The Stranglers will be hitting the road again in March 2018, this time with The Definitive Tour. With the vast catalogue of material that the Stranglers have in their recorded arsenal, it is never easy to decide exactly which songs to bring together on record or perform live on tour but, in March 2018, the band will present their “Definitive” collection. The Definitive Tour is set to coincide with the planned re-release of their first seven albums (six studio and one live) originally issued on the UA and EMI/Liberty labels. Evie Kissack speaks to founding member of The Stranglers, Jean-Jacques Burnel, about punching through the punk rock era, getting arrested, starting riots, and the band's longevity.

As always, audiences can expect to be swept up high on the wave of the Stranglers’ powerful sound during what is always an exhilarating live experience; pounding rhythms, soaring melodies, quirky humour and thrillingly daring musicianship will come together again this March.

One of the UK’s most exciting, credible and influential British groups, the Stranglers are riding high on the crest of a resurgent wave of popularity. They continue to thrive on the live circuit and their existing large and loyal fan base has swelled in recent years as new converts join the ranks. With record-breaking, sell-out shows and festival appearances throughout the UK and the rest of the world, public demand to hear and see the group has never been so high; true testament to their considerable musical talent and the enduring quality of their songs.

Interview by Evie Kissack

Thanks for chatting to me today, how’s your day going so far?

It’s been a bit hectic! I’ve had to learn music that I haven’t played for a few years. [Laughs]

The Stranglers’ new tour coincides with the re-release of your first seven albums entitled the ‘Definitive Collection’ – how did you decide the set list for the shows and the songs to feature?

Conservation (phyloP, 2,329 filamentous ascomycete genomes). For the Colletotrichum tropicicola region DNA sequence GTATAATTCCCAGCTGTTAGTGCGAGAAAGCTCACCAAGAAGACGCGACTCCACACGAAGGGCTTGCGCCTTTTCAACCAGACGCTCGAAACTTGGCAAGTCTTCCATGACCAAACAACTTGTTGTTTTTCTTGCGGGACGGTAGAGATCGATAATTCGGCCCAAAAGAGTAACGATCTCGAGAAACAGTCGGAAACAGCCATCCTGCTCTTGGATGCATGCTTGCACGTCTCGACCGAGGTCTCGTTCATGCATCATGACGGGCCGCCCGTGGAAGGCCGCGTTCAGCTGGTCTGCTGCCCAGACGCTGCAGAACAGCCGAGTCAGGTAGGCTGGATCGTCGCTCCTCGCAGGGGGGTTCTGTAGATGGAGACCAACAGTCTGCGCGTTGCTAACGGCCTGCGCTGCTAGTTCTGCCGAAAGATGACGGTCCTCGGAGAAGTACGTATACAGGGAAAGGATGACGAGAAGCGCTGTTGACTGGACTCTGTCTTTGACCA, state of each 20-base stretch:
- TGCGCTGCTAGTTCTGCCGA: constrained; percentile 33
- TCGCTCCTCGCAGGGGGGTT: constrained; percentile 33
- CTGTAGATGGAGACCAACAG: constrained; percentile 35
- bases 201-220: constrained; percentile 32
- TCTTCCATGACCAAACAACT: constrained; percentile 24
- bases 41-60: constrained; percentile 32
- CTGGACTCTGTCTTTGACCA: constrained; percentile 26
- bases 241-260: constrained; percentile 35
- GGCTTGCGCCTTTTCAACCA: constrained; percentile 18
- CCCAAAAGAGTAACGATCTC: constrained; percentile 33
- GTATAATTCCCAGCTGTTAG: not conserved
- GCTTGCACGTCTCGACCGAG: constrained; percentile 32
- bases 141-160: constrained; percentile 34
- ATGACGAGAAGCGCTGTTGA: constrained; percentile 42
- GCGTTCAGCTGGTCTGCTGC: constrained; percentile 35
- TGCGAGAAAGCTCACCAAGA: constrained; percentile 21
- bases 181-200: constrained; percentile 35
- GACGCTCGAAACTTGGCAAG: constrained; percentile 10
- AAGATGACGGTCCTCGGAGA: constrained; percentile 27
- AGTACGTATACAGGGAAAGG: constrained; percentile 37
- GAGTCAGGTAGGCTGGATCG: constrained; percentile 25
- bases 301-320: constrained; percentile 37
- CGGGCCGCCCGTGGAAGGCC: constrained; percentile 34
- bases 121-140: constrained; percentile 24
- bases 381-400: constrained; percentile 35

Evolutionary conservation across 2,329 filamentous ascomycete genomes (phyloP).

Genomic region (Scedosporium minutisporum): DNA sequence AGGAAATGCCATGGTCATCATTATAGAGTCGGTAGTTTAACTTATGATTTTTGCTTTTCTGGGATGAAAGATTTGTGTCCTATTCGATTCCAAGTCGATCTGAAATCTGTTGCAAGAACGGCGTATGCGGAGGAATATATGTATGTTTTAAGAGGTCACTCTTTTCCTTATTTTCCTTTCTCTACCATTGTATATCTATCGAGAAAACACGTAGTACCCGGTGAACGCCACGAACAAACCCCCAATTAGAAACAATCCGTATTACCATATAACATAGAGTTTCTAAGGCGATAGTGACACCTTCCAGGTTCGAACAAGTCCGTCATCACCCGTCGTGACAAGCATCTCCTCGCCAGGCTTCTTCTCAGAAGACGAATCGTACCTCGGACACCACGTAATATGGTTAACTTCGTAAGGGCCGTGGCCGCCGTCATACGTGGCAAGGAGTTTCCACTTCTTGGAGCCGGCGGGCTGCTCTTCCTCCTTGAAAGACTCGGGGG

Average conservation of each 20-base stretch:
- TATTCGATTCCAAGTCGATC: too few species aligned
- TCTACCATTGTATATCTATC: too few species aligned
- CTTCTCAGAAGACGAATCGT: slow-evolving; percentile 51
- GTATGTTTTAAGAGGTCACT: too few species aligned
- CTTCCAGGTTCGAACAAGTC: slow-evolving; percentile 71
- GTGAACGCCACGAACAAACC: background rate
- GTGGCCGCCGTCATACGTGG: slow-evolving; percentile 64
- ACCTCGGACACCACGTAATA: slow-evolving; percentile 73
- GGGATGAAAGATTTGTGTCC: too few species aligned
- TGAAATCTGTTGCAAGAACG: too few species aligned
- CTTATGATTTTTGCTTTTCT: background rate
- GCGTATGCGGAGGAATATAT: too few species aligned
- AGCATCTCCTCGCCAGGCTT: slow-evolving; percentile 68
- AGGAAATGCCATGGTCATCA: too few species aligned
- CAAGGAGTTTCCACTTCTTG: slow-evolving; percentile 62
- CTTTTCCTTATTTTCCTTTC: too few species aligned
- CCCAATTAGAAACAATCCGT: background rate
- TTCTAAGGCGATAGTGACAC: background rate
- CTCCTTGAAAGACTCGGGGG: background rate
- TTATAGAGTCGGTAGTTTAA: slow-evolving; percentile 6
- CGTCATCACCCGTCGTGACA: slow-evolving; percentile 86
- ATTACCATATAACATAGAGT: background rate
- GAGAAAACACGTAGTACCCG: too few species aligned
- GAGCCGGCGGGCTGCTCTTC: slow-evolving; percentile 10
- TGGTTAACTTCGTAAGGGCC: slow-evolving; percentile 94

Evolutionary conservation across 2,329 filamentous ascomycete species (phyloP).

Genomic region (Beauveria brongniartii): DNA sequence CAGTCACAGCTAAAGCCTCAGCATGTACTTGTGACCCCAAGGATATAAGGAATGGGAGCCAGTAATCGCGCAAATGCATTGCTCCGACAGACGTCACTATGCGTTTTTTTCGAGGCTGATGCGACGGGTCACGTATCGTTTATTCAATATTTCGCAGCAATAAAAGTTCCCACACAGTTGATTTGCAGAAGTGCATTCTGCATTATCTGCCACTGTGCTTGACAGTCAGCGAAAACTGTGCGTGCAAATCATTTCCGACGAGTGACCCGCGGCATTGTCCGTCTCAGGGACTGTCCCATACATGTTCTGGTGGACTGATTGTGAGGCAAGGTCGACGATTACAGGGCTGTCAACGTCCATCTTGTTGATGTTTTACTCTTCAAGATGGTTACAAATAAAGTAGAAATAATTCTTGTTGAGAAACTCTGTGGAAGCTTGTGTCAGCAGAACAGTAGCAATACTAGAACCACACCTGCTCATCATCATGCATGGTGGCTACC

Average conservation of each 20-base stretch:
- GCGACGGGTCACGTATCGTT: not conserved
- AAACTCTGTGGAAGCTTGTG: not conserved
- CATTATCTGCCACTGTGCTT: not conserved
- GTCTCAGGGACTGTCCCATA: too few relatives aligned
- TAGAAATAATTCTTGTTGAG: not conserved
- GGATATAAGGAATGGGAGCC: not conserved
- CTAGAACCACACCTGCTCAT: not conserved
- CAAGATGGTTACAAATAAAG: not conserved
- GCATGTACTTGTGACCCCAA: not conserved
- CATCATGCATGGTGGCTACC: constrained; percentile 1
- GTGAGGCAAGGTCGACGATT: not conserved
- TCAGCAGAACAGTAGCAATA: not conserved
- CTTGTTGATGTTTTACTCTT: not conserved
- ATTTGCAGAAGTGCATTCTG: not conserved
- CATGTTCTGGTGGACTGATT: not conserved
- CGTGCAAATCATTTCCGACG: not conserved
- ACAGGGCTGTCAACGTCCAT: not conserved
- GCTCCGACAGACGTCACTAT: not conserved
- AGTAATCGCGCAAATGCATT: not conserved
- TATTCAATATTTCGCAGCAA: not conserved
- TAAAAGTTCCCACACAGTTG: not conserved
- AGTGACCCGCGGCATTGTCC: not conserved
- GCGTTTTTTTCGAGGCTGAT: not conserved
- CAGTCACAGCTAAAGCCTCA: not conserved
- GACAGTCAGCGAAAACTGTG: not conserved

That’s a great question Evie, because that’s exactly what I’ve been struggling with today. We’ve got to go to Australasia and I’ve realised I’ve got to learn three set lists, plus the fact that I have to impose on the rest of the boys two completely new songs that I want to introduce to the British set list. So, we have our work cut out [for us] because we have to create an Australian set list, and then we are doing a full production in the UK, plus three huge shows in Ireland, we have to do a set list for Ireland and include new songs from the new album too!


Extremely busy times! Can you reveal anything about the new tracks?

I mean I’m not going to hum it to you [Laughs]. It’s just material that we’ve accumulated over the last few years and the songs cover things like the Arab Spring from five to six years ago and what’s happened since. It’s all turned quite nasty. The Stranglers tend not to write about ourselves too much – we have done in the past but we often tend to take a look at the world and see how small we are in it. And, yeah we do write about girls. [Laughs]


[Laughs] You’re reaching new audiences and generations all the time, as well as holding a very strong and loyal fan base that have been there from the beginning. What is it about The Stranglers that you think appeals to such a wide audience, and is constantly reaching a younger demographic?